I consider it reasonable to accept as the truth the story of Major Horoto corroborated by that of the 2nd Respondent that he was instructed to be the presiding officer in the disciplinary case against the applicant and, therefore, reject as false the letter's uncorroborated version that he was not.
As regards the applicant's averment that he was not afforded the opportunity to cross-examine witnesses,
which averment is denied by the presiding officer, 1 must say I have had the occasion to read through the record of proceedings. There is no indication that the applicant was denied the opportunity to cross-examine any of the witnesses who had testified in this case. On the contrary the record of proceedings shows that the applicant was afforded the opportunity
8/ cross-examine ......
cross-examine all the witnesses who testified against him. The record of proceedings does not, therefore, bear out the applicant in his averment that the presiding officer denied him the opportunity to cross-examine
the witnesses and was, therefore, bias against him. That being so, I am not convinced that the decision
of the presiding officer can properly be set aside on review for the reasons advansed by the applicant in his founding affidavit.
It is to be observed, however, that ad para 4 of his replying affidavit the applicant raised, for the first time the point that whilst the prosecution was afforded the opportunity to address the presiding officer at the close of the defence case, he was not afforded the same opportunity. This, in my view, is a point which should have been raised in the founding affidavit. Failure to do so has deprived the Respondents the opportunity to rebut the averment in their answering affidavits.
In any event, ft is clear from the record of proceedings that after the prosecution had addressed the presiding officer and a verdict returned the applicant was afforded the opportunity to address him under the heading "Mitigation case." A proper reading of that address leaves no doubt in my mind that what the applicant did was to sum up the evidence and make submissions. The address had nothing to do with mitigation.
9/ I concede
I concede that in his conduct of the proceedings the presiding officer does not seem to have followed the procedure in the sequence normally followed in a court of law. For example, one would expect that after the defence had closed its case both the prosecution and the defence would be afforded the opportunity to address the presiding officer before a verdict was returned. In the present case it would appear, however, that after the prosecution had addressed the presiding officer a verdict was returned and only then did the defence address him. There was, to that extent, a procedural irregularity. Be that as it may, it would appear that the applicant was aggrieved by the presiding officer's decision against which he appealed to the first Respondent, presumably in terms of the provisions of section 21 (1) of the Police Order 1971. That section reads:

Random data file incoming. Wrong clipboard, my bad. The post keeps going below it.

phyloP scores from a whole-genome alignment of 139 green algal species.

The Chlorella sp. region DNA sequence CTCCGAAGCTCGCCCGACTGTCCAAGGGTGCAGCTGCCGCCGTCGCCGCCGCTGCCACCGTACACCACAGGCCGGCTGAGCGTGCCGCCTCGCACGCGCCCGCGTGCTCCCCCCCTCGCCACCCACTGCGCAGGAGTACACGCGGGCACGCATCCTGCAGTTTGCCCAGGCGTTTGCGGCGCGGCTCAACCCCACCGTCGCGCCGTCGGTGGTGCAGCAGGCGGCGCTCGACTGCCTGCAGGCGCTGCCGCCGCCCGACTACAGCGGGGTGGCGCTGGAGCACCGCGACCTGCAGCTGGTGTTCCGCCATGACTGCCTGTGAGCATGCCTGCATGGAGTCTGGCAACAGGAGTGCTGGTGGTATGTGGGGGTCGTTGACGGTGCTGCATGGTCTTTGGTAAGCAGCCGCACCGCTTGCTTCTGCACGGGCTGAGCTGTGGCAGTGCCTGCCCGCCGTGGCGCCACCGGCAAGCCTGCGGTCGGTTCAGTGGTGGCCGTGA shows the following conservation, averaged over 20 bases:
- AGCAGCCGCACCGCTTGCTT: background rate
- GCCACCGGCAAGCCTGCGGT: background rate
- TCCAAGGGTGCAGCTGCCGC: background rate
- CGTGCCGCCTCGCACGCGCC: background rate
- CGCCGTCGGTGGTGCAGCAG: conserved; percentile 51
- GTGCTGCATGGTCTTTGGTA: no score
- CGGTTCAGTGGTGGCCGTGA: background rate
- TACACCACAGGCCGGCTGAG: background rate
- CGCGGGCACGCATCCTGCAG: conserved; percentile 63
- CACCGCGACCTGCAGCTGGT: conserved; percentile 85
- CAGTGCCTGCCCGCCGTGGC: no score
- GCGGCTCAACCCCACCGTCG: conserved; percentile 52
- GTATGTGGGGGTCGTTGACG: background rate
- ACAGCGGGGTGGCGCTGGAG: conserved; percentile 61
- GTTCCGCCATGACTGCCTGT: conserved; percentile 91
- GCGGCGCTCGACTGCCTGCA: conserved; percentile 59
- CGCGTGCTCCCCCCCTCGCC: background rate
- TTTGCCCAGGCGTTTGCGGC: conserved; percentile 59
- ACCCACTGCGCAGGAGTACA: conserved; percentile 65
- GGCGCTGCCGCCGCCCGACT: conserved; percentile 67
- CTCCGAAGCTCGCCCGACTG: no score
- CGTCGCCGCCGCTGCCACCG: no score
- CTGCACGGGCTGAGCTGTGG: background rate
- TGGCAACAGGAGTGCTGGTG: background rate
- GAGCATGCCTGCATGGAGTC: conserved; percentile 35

"21. (1) Any member of the Force convicted or sentenced by a senior officer, a subordinate officer in charge of district or board as provided in subsections (2) and (3) of section 12 of this Order may appeal to a Police Disciplinary Appeal Board which may alter, reverse or confirm the conviction or increase, reduce, vary or confirm the sentence. The Police Disciplinary Appeal Board shall consist of one or more senior officers appointed by the Commissioner from time to time with due regard to the requirements of impartiality."
The gist of the grounds of appeal was that no identification parade had been held and the conviction
was against evidence.
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The first Respondent was constituted by Lt. Col. Makara. As in the case of Major Horoto the applicant disputed the legality of the appointment of Lt. Col. Makara to constitute the first Respondent. The averment of Lt. Col. Makara that he was lawfully appointed to constitute the first Respondent was, however, confirned by 2nd Respondent who even attached to his answering affidavit Annexure "JLDI", a letter dated 15th October, 1990, by which he had clearly appointed him to constitute the first Respondent.